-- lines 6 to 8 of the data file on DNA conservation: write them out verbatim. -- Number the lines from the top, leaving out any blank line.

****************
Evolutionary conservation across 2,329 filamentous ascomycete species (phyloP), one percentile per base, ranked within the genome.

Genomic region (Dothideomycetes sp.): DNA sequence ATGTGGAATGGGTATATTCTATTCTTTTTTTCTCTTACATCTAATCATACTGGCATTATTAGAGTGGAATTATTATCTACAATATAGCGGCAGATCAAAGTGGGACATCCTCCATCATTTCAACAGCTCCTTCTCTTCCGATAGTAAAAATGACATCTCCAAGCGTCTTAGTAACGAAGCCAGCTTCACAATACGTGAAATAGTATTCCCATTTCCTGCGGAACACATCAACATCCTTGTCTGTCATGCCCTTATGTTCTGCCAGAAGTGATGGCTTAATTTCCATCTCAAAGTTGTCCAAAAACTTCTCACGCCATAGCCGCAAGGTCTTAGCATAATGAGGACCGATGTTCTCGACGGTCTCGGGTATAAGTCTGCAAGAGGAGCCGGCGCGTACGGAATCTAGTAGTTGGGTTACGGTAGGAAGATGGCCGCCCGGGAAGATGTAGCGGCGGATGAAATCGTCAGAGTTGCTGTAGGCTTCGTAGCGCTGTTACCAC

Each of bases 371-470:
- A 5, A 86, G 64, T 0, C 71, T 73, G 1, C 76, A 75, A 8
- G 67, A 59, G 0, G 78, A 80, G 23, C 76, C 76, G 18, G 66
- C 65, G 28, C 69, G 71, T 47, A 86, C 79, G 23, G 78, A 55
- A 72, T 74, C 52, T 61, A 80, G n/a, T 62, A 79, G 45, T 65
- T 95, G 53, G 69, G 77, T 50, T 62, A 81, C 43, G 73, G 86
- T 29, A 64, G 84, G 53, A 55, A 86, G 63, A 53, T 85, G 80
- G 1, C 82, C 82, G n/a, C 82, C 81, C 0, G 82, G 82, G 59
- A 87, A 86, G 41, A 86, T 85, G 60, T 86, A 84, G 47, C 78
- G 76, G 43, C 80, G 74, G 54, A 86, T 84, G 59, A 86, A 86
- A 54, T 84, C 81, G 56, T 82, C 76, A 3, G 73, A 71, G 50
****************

- C 65, G 28, C 69, G 71, T 47, A 86, C 79, G 23, G 78, A 55
- A 72, T 74, C 52, T 61, A 80, G n/a, T 62, A 79, G 45, T 65
- T 95, G 53, G 69, G 77, T 50, T 62, A 81, C 43, G 73, G 86